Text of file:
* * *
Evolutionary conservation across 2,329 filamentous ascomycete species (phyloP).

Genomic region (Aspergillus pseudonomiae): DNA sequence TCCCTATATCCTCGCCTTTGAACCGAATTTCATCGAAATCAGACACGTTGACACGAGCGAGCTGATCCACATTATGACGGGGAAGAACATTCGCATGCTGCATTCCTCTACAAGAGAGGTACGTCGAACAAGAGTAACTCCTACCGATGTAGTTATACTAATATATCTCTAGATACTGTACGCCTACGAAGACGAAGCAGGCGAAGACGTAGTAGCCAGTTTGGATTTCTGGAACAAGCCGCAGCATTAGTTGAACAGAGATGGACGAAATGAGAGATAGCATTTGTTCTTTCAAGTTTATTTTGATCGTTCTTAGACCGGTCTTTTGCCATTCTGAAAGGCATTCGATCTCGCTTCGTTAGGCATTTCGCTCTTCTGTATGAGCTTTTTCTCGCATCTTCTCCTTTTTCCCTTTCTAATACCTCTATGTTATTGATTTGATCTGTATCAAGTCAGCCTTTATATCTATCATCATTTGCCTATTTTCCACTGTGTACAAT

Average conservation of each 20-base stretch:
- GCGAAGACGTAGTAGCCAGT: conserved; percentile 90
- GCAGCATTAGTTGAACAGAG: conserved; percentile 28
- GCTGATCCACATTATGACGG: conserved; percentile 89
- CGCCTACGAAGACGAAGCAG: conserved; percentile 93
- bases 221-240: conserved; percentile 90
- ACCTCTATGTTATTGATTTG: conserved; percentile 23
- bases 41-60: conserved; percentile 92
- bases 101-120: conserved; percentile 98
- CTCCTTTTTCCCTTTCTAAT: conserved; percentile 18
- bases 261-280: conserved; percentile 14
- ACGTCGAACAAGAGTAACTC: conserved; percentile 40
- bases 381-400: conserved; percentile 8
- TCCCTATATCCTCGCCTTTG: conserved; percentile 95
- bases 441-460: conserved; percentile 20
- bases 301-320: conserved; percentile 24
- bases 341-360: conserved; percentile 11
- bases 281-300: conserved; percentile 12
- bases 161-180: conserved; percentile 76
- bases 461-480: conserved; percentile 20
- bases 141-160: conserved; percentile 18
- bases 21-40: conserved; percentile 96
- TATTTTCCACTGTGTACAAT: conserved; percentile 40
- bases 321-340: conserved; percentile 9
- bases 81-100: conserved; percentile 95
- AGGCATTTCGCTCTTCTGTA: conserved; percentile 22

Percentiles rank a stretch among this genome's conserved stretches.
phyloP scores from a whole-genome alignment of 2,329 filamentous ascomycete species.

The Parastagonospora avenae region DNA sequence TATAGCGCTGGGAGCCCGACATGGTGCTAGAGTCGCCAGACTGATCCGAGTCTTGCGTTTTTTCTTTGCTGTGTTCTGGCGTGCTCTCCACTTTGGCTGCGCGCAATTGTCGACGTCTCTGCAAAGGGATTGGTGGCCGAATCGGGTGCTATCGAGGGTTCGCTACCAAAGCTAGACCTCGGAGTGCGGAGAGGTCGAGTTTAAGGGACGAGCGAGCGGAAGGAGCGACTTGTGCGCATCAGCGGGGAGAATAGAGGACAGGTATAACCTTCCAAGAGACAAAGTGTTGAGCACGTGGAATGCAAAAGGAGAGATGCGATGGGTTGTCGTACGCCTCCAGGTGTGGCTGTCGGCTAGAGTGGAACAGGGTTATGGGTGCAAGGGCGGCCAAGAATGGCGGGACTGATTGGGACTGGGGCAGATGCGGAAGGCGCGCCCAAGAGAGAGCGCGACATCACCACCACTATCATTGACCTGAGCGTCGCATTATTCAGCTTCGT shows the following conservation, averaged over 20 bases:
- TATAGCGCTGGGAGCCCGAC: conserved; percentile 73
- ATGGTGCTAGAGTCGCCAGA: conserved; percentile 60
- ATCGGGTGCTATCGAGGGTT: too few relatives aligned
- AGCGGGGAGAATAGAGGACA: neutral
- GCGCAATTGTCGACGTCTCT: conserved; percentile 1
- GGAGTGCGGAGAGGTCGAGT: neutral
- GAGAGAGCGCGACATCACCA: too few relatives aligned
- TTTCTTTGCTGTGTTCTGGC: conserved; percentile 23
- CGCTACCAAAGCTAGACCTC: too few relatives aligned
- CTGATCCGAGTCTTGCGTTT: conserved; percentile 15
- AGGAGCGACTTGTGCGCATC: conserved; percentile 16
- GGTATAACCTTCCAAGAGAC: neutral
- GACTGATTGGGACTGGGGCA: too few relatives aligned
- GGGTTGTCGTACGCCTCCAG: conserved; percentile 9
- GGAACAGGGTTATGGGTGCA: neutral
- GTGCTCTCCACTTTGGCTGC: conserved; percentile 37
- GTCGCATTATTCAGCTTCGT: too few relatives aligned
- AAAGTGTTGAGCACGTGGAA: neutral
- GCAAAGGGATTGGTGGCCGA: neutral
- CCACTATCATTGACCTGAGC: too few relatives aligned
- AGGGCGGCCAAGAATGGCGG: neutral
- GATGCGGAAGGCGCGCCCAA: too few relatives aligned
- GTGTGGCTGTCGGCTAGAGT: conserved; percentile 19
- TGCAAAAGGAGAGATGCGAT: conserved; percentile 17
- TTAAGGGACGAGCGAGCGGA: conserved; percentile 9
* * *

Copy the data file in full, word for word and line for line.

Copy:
Evolutionary conservation across 2,329 filamentous ascomycete species (phyloP).

Genomic region (Aspergillus pseudonomiae): DNA sequence TCCCTATATCCTCGCCTTTGAACCGAATTTCATCGAAATCAGACACGTTGACACGAGCGAGCTGATCCACATTATGACGGGGAAGAACATTCGCATGCTGCATTCCTCTACAAGAGAGGTACGTCGAACAAGAGTAACTCCTACCGATGTAGTTATACTAATATATCTCTAGATACTGTACGCCTACGAAGACGAAGCAGGCGAAGACGTAGTAGCCAGTTTGGATTTCTGGAACAAGCCGCAGCATTAGTTGAACAGAGATGGACGAAATGAGAGATAGCATTTGTTCTTTCAAGTTTATTTTGATCGTTCTTAGACCGGTCTTTTGCCATTCTGAAAGGCATTCGATCTCGCTTCGTTAGGCATTTCGCTCTTCTGTATGAGCTTTTTCTCGCATCTTCTCCTTTTTCCCTTTCTAATACCTCTATGTTATTGATTTGATCTGTATCAAGTCAGCCTTTATATCTATCATCATTTGCCTATTTTCCACTGTGTACAAT

Average conservation of each 20-base stretch:
- GCGAAGACGTAGTAGCCAGT: conserved; percentile 90
- GCAGCATTAGTTGAACAGAG: conserved; percentile 28
- GCTGATCCACATTATGACGG: conserved; percentile 89
- CGCCTACGAAGACGAAGCAG: conserved; percentile 93
- bases 221-240: conserved; percentile 90
- ACCTCTATGTTATTGATTTG: conserved; percentile 23
- bases 41-60: conserved; percentile 92
- bases 101-120: conserved; percentile 98
- CTCCTTTTTCCCTTTCTAAT: conserved; percentile 18
- bases 261-280: conserved; percentile 14
- ACGTCGAACAAGAGTAACTC: conserved; percentile 40
- bases 381-400: conserved; percentile 8
- TCCCTATATCCTCGCCTTTG: conserved; percentile 95
- bases 441-460: conserved; percentile 20
- bases 301-320: conserved; percentile 24
- bases 341-360: conserved; percentile 11
- bases 281-300: conserved; percentile 12
- bases 161-180: conserved; percentile 76
- bases 461-480: conserved; percentile 20
- bases 141-160: conserved; percentile 18
- bases 21-40: conserved; percentile 96
- TATTTTCCACTGTGTACAAT: conserved; percentile 40
- bases 321-340: conserved; percentile 9
- bases 81-100: conserved; percentile 95
- AGGCATTTCGCTCTTCTGTA: conserved; percentile 22

Percentiles rank a stretch among this genome's conserved stretches.
phyloP scores from a whole-genome alignment of 2,329 filamentous ascomycete species.

The Parastagonospora avenae region DNA sequence TATAGCGCTGGGAGCCCGACATGGTGCTAGAGTCGCCAGACTGATCCGAGTCTTGCGTTTTTTCTTTGCTGTGTTCTGGCGTGCTCTCCACTTTGGCTGCGCGCAATTGTCGACGTCTCTGCAAAGGGATTGGTGGCCGAATCGGGTGCTATCGAGGGTTCGCTACCAAAGCTAGACCTCGGAGTGCGGAGAGGTCGAGTTTAAGGGACGAGCGAGCGGAAGGAGCGACTTGTGCGCATCAGCGGGGAGAATAGAGGACAGGTATAACCTTCCAAGAGACAAAGTGTTGAGCACGTGGAATGCAAAAGGAGAGATGCGATGGGTTGTCGTACGCCTCCAGGTGTGGCTGTCGGCTAGAGTGGAACAGGGTTATGGGTGCAAGGGCGGCCAAGAATGGCGGGACTGATTGGGACTGGGGCAGATGCGGAAGGCGCGCCCAAGAGAGAGCGCGACATCACCACCACTATCATTGACCTGAGCGTCGCATTATTCAGCTTCGT shows the following conservation, averaged over 20 bases:
- TATAGCGCTGGGAGCCCGAC: conserved; percentile 73
- ATGGTGCTAGAGTCGCCAGA: conserved; percentile 60
- ATCGGGTGCTATCGAGGGTT: too few relatives aligned
- AGCGGGGAGAATAGAGGACA: neutral
- GCGCAATTGTCGACGTCTCT: conserved; percentile 1
- GGAGTGCGGAGAGGTCGAGT: neutral
- GAGAGAGCGCGACATCACCA: too few relatives aligned
- TTTCTTTGCTGTGTTCTGGC: conserved; percentile 23
- CGCTACCAAAGCTAGACCTC: too few relatives aligned
- CTGATCCGAGTCTTGCGTTT: conserved; percentile 15
- AGGAGCGACTTGTGCGCATC: conserved; percentile 16
- GGTATAACCTTCCAAGAGAC: neutral
- GACTGATTGGGACTGGGGCA: too few relatives aligned
- GGGTTGTCGTACGCCTCCAG: conserved; percentile 9
- GGAACAGGGTTATGGGTGCA: neutral
- GTGCTCTCCACTTTGGCTGC: conserved; percentile 37
- GTCGCATTATTCAGCTTCGT: too few relatives aligned
- AAAGTGTTGAGCACGTGGAA: neutral
- GCAAAGGGATTGGTGGCCGA: neutral
- CCACTATCATTGACCTGAGC: too few relatives aligned
- AGGGCGGCCAAGAATGGCGG: neutral
- GATGCGGAAGGCGCGCCCAA: too few relatives aligned
- GTGTGGCTGTCGGCTAGAGT: conserved; percentile 19
- TGCAAAAGGAGAGATGCGAT: conserved; percentile 17
- TTAAGGGACGAGCGAGCGGA: conserved; percentile 9